Why is it so hard to design a decent office space?

If you’re reading this at work, there’s a good chance that you’re sitting at an open desk or communal table. (Hey, is that guy reading over your shoulder? Hi!) And if you’ve been in the workplace awhile, you might be adjusting from the not-so-distant past when you sat in a comparatively private cubicle.

Every generation or two, our offices completely change, driven by culture and consultants. Cubicles, perhaps the most reviled of these trends, were supposed to be the apex of office design. More precisely, the Action Office (zip! swoosh!) was supposed to. A product of the utopian 1960s, this was a flexible, customizable system of office furnishings that balanced community and privacy. It sounds downright revolutionary, doesn’t it?

Unfortunately, it didn’t take long for companies to realize they could take the customized pieces and use them to herd employees into grayscale grids. The Action Office quickly evolved into the Cube Farm.

Don’t fence me in

But the open-plan offices that have cropped up in response are hardly utopian paradises. (Still in a cubicle now? The open-office plan is probably coming for you, too.) Meant to foster conversation, there’s evidence they do the opposite, as employees tune each other out with headphones and use Slack channels to take the place of connecting at the water cooler.

In 1999, Wired told the chaotic tale of an advertising agency that bet big on a radically open office plan, with no assigned desks, college-like collective areas, and even “little ‘Tilt-A-Whirl’ domed cars, taken from old amusement park rides, where two people could sit down together and brainstorm.” Ahead of its time, it seems, the vanguard of offices then looked a lot like the vanguard of offices right now. Tastemakers gave it rave reviews. It was a total disaster though, and the firm, TBWA\Chiat\Day, abandoned the concept at its offices in New York and Los Angeles, less than five years after trumpeting the design as the workplace of the future.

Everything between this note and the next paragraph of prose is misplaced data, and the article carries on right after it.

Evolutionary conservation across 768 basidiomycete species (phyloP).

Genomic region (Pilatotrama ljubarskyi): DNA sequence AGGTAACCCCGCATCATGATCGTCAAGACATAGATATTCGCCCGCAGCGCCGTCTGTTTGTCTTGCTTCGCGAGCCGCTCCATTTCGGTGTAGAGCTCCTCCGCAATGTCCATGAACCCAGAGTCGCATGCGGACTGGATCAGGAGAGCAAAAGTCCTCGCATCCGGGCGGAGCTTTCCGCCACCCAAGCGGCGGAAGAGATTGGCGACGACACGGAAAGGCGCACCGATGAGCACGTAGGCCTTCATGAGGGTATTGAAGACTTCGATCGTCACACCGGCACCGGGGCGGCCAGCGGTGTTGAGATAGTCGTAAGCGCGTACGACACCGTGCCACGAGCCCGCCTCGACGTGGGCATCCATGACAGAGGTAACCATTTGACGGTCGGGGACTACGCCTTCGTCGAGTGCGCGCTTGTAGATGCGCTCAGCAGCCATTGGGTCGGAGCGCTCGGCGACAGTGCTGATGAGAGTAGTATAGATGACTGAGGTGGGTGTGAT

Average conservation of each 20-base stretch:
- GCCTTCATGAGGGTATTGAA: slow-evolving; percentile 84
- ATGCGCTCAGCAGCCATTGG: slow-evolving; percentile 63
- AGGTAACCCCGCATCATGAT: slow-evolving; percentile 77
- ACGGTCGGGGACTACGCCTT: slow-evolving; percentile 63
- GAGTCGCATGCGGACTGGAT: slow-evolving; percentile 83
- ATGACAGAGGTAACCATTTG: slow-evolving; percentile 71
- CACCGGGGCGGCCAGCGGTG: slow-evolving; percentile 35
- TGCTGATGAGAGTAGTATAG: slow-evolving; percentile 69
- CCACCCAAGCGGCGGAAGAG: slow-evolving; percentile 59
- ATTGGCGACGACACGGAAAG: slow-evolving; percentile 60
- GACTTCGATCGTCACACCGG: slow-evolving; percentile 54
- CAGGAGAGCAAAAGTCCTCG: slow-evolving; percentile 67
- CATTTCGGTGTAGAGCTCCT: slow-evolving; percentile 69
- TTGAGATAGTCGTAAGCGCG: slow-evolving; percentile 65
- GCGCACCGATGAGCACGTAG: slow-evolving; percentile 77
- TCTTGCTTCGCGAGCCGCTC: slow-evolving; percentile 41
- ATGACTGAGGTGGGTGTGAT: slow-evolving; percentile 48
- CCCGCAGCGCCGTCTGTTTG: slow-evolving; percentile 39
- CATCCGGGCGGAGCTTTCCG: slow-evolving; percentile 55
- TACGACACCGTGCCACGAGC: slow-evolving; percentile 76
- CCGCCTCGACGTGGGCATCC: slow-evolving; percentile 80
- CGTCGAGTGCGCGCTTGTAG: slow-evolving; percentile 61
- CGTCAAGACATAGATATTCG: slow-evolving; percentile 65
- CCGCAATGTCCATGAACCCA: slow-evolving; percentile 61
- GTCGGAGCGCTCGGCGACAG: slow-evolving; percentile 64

That said, it’s hard for any office plan to develop a worse reputation than that of the cube farm. Cubicles became popular at a grim time in the white-collar world, during a wave of mergers, corporate raids, and a recession, and all of the attendant layoffs. In short order, a design plan that was meant to provide a tool of autonomy and flexibility became a reflection of replaceability. Depressing? Indeed.

The early days of office space

Office culture truly began in the 1800s, with the financialization of the world and the rise of the clerk.

According to Nikil Saval, author of Cubed: A Secret History of the Workplace, these offices were “intimate, almost suffocatingly cozy spheres,” where a clerk might serve as “assistant manager, retainer, confidant, management trainee, and prospective son-in-law.”

Desks provided a degree of privacy in such an emotionally porous space, featuring high backs, roll tops, and pigeonholes. As the ranks of clerical workers grew, their status inevitably declined, and in the early 20th century the efficiency-obsessed Taylorism movement, named for the influential industrial-management thinker Fred Taylor, applied the principles and organization of the factory to the office space. Rigidly arranged rows of flat-top desks mirrored assembly lines, allowing management to observe their employees from aboveas they would a machine. The visual result is captured by the pointedly named Consolidated Life, the fictional insurance company in Billy Wilder’s 1960 film The Apartment.

After World War II, a new office plan arose out of the ashes: Burolandschaft, or “office landscaping,” which might look something like the office you work in now. It was still open-plan, like the Taylorist grids, but it lumped employees into organic-seeming work zones to encourage democracy and discussion rather than silent, symmetrical cogs, and was described by one of its promoters as “fundamentally a reaction against Nazism.” Indeed, discussion in an open office was, like democracy, loud and messy.

In the 1960s, Robert Propst, who worked at the furniture design giant Herman Miller, envisioned the Action Office plan as a way companies and employees could have it all. The cubicle, originally, wasn’t a cube: it was a modular system of desks, walls, and other furniture that gave workers some semi-private, customizable space yet left them open to their co-workers. (It even had a roll-top drafting desk like those of yore, one of a series of genuine design classics that emerged from the system.)

But their modular nature meant that employers could do what they wanted with them. It wasn’t long before they started moving back to space-efficient, cost-efficient grids like the stolid Taylorist offices that the pointedly named “Action Office” system was supposed to destroy.